San Xian Potsticker with Pork, Shrimp and Shiitake Mushroom |

Want to learn more dumpling recipes? Check out my Carrot Dumplings (vegetarian), my mom’s best lamb dumplings, and the ultimate guide of making dumplings from scratch!

Carrot Dumplings - An elegant vegetarian dumpling that uses carrots, bamboo shoots, mushrooms, and eggs to create a fresh, moist, and rich filling.
Carrot Dumplings

I tried to keep the recipe simple and straightforward, but somehow it ended up being quite long. If you’ve never cooked potstickers before, I suggest you watch the short video below before deciding this is too complicated. It only takes 3 minutes to get an idea of the work flow and you will see how easy the whole process is!

In the end, even if you don’t apply all the tips about mixing the filling, you can still get a very tasty potsticker by dumping and mixing all the ingredients at once. Sound easy enough?

If you like the video, don’t forget to check out my YouTube channel! I have a collection of cooking videos that walk you through the delicious recipes at Omnivore’s Cookbook. It is one of the fastest ways for you to get used to the techniques that are used in Chinese cooking!

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San Xian Potsticker with Pork, Shrimp and Shiitake Mushroom

San Xian Potsticker with Pork, Shrimp and Shiitake Mushroom

5 from 9 votes
San Xian dumplings are made with ground pork, fresh shrimp, dried shiitake mushroom and fresh green onion. Its seasoning is classic. The simple combination of soy sauce, Chinese Shaoxing wine and sesame oil brings out the great flavor of the ingredients and creates a satisfyingly savory sensation.
Author: Maggie Zhu
Course: Appetizer, Side Dish
Cuisine: Chinese
Prep Time: 40 minutes
Cook Time: 15 minutes
Total Time: 55 minutes
Servings: 35 to 40 potstickers


for dumpling

  • 200 grams (7 ounces) ground pork (lean fat ratio 7:3)
  • 10 large (1 cup) shrimp , peeled, deveined and chopped into corn kernel sized pieces
  • 1 cup (30 grams / 1 ounce) shiitake mushrooms , dried, rehydrated and finely chopped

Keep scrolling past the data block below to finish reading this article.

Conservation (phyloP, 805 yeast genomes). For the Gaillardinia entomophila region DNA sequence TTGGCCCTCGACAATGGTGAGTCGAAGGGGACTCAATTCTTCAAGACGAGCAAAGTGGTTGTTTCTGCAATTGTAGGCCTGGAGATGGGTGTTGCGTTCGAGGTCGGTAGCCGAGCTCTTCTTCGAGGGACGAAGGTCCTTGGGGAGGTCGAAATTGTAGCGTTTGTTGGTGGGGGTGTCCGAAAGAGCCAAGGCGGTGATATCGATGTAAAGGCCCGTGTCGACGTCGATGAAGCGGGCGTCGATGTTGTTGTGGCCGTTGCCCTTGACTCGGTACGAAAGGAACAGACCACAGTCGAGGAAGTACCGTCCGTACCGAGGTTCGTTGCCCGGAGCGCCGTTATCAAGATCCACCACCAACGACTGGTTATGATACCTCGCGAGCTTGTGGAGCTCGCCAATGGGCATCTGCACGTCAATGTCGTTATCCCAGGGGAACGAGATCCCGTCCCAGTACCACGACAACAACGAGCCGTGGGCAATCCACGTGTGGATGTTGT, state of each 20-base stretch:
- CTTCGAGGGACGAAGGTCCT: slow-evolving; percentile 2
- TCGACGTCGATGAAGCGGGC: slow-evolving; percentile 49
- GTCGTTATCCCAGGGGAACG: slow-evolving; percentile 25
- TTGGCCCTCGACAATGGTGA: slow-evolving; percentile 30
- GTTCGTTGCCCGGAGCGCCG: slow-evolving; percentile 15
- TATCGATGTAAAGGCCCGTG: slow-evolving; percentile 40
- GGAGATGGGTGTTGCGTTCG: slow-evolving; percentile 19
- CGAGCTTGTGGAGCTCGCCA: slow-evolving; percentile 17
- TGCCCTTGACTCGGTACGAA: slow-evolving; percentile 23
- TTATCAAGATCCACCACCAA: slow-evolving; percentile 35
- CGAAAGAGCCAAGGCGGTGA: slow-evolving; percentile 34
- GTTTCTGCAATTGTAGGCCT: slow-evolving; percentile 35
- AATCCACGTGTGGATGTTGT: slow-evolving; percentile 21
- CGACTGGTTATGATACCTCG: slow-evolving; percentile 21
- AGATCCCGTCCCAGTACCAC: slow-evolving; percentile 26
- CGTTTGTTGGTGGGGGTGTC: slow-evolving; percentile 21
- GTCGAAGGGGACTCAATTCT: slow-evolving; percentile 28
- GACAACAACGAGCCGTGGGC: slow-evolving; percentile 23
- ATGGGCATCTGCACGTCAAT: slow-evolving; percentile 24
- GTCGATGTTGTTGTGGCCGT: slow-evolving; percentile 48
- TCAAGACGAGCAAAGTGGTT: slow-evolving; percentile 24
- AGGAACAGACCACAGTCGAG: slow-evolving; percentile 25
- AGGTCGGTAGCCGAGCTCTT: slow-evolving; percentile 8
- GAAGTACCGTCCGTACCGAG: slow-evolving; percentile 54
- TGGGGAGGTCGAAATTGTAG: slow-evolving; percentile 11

• 2 tablespoons Shaoxing wine
  • 2 tablespoons light soy sauce
  • 3 and 1/2 tablespoons peanut oil
  • 1 teaspoon ginger , minced
  • 1 teaspoon salt
  • 1/4 teaspoon black pepper
  • 1/2 cup green onion , chopped
  • 2 teaspoons sesame oil
  • 40 dumpling wrappers

for dipping Sauce

  • 2 tablespoons ginger slices
  • 4 tablespoons black vinegar


To make the filling

  • In a large bowl, combine ground pork, shaoxing wine and light soy sauce. Mix well with a pair of chopsticks (or a fork). Add 4 tablespoons water to the mixture, 1 tablespoons at a time, and stir until the water is fully combined. The mixture should feel sticky and a bit runny, but still thick enough to coat a spoon. Add shrimp, shiitake, ginger, salt and black pepper, mix well.
  • Right before you’re ready to wrap the dumplings, add green onion and sesame oil, mix well.

To wrap potstickers

  • Prepare a small bowl of water. Place a piece of parchment paper on a working surface or dust a wooden board with flour.
  • To wrap a potsticker, scoop about 2 teaspoons of the pork mixture and place in the center of the dumpling wrapper. Gently press the mixture into a round shape, so it will be easier to wrap. Wet your finger or a pair of chopsticks with water and gently brush water onto the edge of the wrapper (this will help the wrapper stick to itself when pressed together).
  • Fold the wrapper into a half moon shape, using fingers to pinch the middle and press the two layers together. Use your left hand to hold the dumpling and your right hand to fold 2 to 3 pleats in the outer layer towards the midpoint, and press it well to seal the filling inside.
  • Switch so that you're holding the dumpling in your right hand, and use your left hand to form more pleats in the same manner. Press the pleats again to seal the filling tightly. If you have trouble sealing the dumplings, reduce the amount of filling inside until you can seal it easily.
  • Place potsticker on the parchment paper. Continue forming the rest of the potstickers in the same manner. Leave about a finger’s width between any two dumplings, so they won’t stick together.